Creighton v. Brown

Annotate this Case

77 A.2d 559 (1950)


No. 998.

Municipal Court of Appeals for the District of Columbia.

Argued December 4, 1950.

Decided December 20, 1950.

Richard H. Love, Washington, D. C., for appellant.

Stuart H. Robeson, Washington, D. C., with whom Charles Iverson, Washington, D. C., was on the brief, for appellees.

Before CAYTON, Chief Judge, and HOOD and CLAGETT, Associate Judges.

CLAGETT, Associate Judge.

The principal question on this appeal is the validity of an alleged oral condition precedent to a written contract under seal for the sale of personal property. The trial court held the condition precedent valid and in consequence awarded judgment to plaintiffs who had relied on the condition to nullify the contract. Defendant appeals.

Plaintiffs sold a piano to defendant on a conditional sales contract for a total price *560 of $675, payable $50 in cash and the balance in monthly installments. Later a fire occurred in defendant's house which seriously damaged the piano. Defendant then ceased making monthly payments and called upon plaintiffs to see what could be done to repair it. After discussion defendant returned the damaged piano to plaintiffs on the understanding that plaintiffs would see whether the repairs could be made by the manufacturer and at what cost. Plaintiffs received an estimate from the manufacturer, and the parties thereupon entered into a new conditional sales contract in writing for the sale of the same piano for a sum arrived at by totaling the balance due on the first contract plus the estimated cost of repair and cartage. The contracts were signed by both parties. Above the signature of defendant there appeared the phrase "Witness my hand and seal at Washington, D. C." and opposite such signature there was the printed word "(Seal)".

What turned out to be the crucial point of the case was alleged to have occurred before and after the signing of the second contract. Plaintiffs, over objection, introduced evidence of conversations with defendant to the effect that there was an oral condition precedent to the performance of the second contract in that it would become effective "if the piano can be repaired by the manufacturer." Defendant testified that he understood that the piano was to be returned to the manufacturer for repair, but that there was no question as to whether or not it could be repaired.

Correspondence between plaintiffs and the manufacturer was also received in evidence. In a letter sent to the manufacturer prior to the signing of the second contract plaintiffs inquired the cost of putting a new case on the piano, provided they forwarded the plate, strings, action, etc. Plaintiffs added that the piano had been badly scorched in a fire "and presumably has only case damage." The manufacturer replied that "if the strung back and the keys and actions which you are able to send us are readily usable, we believe our cost will be $201.00 to put on a case, regulate and tune the piano. If, however, the action or the strings or some other parts have to be replaced this of course will have to increase our cost." Thereupon the second contract was signed, increasing the cost by $201.00 plus interest and cost of cartage.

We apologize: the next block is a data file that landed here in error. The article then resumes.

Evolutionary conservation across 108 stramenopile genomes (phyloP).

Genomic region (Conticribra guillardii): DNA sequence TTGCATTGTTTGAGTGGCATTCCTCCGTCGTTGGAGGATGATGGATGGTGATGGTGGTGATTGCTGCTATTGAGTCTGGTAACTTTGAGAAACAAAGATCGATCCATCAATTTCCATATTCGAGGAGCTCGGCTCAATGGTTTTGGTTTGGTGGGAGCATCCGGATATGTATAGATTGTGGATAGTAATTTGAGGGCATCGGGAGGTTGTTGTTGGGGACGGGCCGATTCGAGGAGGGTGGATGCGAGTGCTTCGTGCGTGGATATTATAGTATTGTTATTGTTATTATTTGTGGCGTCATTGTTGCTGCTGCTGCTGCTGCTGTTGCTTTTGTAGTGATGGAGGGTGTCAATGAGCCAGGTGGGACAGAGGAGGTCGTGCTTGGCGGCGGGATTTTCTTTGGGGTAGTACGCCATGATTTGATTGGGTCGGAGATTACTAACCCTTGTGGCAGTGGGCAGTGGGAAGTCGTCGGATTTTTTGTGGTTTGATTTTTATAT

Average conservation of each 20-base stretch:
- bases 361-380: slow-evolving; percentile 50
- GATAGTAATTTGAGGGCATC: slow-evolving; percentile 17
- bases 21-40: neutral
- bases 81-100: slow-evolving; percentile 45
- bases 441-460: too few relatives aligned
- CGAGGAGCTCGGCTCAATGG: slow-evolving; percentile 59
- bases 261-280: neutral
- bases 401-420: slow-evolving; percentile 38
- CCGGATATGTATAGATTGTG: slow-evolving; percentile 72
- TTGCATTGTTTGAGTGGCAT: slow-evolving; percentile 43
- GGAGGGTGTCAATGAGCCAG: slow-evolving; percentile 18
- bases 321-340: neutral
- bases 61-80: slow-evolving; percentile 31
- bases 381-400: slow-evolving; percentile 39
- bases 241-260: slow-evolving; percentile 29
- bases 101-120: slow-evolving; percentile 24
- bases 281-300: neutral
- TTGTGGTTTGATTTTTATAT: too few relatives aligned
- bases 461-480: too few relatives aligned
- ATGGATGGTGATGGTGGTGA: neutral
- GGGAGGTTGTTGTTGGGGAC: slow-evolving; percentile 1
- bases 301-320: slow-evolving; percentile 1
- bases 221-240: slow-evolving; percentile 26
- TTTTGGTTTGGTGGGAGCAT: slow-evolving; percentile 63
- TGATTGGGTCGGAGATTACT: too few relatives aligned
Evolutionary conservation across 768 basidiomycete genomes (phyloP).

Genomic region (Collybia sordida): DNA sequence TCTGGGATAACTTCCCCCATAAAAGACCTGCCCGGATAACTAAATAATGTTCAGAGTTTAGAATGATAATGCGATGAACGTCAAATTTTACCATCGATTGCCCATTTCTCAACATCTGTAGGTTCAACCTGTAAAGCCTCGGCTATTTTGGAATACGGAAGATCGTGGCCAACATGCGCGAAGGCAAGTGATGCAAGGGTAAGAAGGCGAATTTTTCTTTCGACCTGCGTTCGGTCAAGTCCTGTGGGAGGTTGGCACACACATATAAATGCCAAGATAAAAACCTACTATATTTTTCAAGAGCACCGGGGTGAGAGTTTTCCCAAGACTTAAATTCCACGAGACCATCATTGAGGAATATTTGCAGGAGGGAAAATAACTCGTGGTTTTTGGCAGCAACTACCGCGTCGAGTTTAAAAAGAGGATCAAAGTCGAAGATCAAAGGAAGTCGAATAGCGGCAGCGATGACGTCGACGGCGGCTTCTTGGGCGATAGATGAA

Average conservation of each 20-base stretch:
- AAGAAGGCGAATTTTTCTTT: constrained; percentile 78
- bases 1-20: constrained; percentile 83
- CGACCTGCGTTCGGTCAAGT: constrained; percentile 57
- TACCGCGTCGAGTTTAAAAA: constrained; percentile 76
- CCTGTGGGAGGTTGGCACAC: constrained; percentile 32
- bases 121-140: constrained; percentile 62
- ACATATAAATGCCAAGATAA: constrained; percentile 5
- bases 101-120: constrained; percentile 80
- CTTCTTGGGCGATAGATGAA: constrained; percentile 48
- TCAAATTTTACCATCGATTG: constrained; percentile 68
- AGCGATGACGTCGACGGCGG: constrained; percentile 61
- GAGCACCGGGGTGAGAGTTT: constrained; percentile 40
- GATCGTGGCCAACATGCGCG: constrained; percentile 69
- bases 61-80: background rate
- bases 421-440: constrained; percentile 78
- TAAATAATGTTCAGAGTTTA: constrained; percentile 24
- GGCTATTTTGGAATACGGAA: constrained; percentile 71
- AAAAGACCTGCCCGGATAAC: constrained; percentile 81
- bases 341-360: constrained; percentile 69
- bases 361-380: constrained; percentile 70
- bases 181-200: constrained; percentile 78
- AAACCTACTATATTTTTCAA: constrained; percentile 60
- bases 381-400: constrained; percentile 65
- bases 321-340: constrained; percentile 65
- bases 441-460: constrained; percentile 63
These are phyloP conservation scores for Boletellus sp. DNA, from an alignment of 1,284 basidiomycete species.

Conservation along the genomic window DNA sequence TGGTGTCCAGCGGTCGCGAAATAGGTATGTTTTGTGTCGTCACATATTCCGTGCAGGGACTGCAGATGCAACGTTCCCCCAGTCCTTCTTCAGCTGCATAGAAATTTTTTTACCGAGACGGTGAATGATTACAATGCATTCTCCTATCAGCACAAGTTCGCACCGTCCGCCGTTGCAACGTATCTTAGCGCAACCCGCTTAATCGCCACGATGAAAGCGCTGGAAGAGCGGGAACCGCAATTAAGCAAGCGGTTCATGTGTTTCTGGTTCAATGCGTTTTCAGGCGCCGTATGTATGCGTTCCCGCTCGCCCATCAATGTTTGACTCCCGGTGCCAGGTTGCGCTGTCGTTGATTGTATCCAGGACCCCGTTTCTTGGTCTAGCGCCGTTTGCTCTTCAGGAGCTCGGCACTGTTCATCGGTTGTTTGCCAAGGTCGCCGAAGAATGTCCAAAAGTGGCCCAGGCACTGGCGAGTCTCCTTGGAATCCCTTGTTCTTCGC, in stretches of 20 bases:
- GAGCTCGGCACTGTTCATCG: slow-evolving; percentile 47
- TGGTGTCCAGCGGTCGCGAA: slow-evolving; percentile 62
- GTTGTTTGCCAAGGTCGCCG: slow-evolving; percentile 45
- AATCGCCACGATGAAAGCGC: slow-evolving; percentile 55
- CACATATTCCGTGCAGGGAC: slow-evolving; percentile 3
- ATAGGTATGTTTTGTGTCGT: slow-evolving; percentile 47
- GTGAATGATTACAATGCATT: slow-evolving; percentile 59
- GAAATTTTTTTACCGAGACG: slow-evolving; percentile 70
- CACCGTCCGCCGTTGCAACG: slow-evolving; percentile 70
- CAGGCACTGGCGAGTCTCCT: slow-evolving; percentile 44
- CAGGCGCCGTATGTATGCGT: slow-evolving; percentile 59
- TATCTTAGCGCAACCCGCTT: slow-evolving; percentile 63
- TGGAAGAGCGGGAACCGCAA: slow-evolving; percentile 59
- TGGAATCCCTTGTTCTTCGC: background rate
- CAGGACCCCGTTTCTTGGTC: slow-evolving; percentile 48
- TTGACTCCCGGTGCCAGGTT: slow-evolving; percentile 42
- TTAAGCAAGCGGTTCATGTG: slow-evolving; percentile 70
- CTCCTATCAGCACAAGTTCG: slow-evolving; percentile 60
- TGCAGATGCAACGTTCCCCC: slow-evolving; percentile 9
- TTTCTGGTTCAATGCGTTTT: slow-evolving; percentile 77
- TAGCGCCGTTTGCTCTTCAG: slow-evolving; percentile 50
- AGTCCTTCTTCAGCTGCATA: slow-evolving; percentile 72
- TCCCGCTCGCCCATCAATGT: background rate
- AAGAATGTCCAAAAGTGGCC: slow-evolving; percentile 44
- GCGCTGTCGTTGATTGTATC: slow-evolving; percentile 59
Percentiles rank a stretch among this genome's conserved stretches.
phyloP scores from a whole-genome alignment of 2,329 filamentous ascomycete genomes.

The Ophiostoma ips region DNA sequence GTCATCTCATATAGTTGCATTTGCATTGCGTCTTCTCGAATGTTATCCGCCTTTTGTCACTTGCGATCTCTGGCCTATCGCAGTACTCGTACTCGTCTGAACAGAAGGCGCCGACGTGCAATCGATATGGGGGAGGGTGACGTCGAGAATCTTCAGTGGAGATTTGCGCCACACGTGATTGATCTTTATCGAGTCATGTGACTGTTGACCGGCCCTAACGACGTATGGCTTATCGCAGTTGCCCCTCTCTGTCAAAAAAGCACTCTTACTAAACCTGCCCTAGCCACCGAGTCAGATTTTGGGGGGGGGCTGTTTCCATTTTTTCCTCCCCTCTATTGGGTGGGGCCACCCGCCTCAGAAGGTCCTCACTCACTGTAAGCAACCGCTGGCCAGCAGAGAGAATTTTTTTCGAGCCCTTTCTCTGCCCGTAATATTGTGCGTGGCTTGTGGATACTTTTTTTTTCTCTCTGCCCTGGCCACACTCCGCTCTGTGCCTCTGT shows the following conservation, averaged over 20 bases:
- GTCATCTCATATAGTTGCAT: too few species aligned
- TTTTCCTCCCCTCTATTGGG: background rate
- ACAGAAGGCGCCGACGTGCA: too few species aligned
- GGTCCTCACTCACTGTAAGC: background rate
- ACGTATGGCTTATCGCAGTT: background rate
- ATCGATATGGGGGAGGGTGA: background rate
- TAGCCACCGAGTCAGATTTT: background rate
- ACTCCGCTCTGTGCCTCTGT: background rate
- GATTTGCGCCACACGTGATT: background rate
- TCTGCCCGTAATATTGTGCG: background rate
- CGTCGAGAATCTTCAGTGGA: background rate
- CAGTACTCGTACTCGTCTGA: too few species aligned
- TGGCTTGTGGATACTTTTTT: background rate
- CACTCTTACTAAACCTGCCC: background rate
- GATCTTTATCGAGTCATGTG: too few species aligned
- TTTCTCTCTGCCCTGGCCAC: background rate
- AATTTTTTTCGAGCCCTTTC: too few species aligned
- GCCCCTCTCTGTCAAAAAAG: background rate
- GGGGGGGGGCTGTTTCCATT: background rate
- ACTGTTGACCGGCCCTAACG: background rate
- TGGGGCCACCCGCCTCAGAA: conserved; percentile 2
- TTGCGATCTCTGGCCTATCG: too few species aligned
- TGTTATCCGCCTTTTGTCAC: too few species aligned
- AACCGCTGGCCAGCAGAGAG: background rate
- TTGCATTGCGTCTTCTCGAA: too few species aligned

After receipt of the piano, the manufacturer wrote plaintiffs saying it had been inspected by the appropriate officials and adding: "They find that only the aluminum plate may be salvageable, and even this they would hesitate to recommend using as the plate is heat-tempered at Alcoa and they cannot definitely say that it would stand the tension of a set of strings. Water has gotten into the action and strings thereby making these unusable. The back is also water-soaked and charred. In view of the above, the cost for repairs would be rather close to if not as much as the purchase price of a new instrument." Based upon this information, plaintiffs informed defendant that the piano could not be repaired by the manufacturer and claimed a balance arrived at by deducting from the original cost of the piano all payments already made by defendant.

The position of plaintiffs is that the second contract was nullified by the condition precedent which could not be performed. Defendant claims that the contracts being under seal the terms could not be contradicted by an oral condition precedent; and also that even if the oral testimony of the condition was properly received such condition never became operative because no proof was offered that the piano could not be repaired by the manufacturer only that it might cost more than contemplated by plaintiffs.

Conditions precedent are well recognized in the law. They have been defined as facts which, unless excused, must exist or occur before a duty of immediate performance of a promise arises.[1] As was said in Lippincott v. Kerr, 1930, 59 App. D.C. 290, 291, 40 F.2d 802, 803: "It is well settled in this district `that the execution and delivery of a written instrument, in *561 form complete, may be made upon the condition that it shall not become binding until some condition precedent, resting in parol, shall have been performed.' Donaldson v. Uhlfelder, 21 App.D.C. 489, 493."[2]

Defendant stresses, however, that this contract was under seal and urges that the general rule just mentioned is not applicable when sealed instruments are involved. He relies most heavily upon Newman v. Baker, 1897, 10 App.D.C. 187 and Bieber v. Gans, 1905, 24 App.D.C. 517. In both of these cases it was held that where a written instrument under seal is complete on its face and unambiguous and contains an unconditional promise to pay the sum sued for upon the happening of a certain event, and that event has admittedly occurred, a recovery can not be defeated by showing a collateral oral agreement between the parties that the promise was to be conditional only.

Although there is a conflict in other jurisdictions, there is no question that a contract signed and sealed as was the present one is treated here as a sealed instrument. Wells v. Alropa Corporation, 1936, 65 App.D.C. 281, 82 F.2d 887.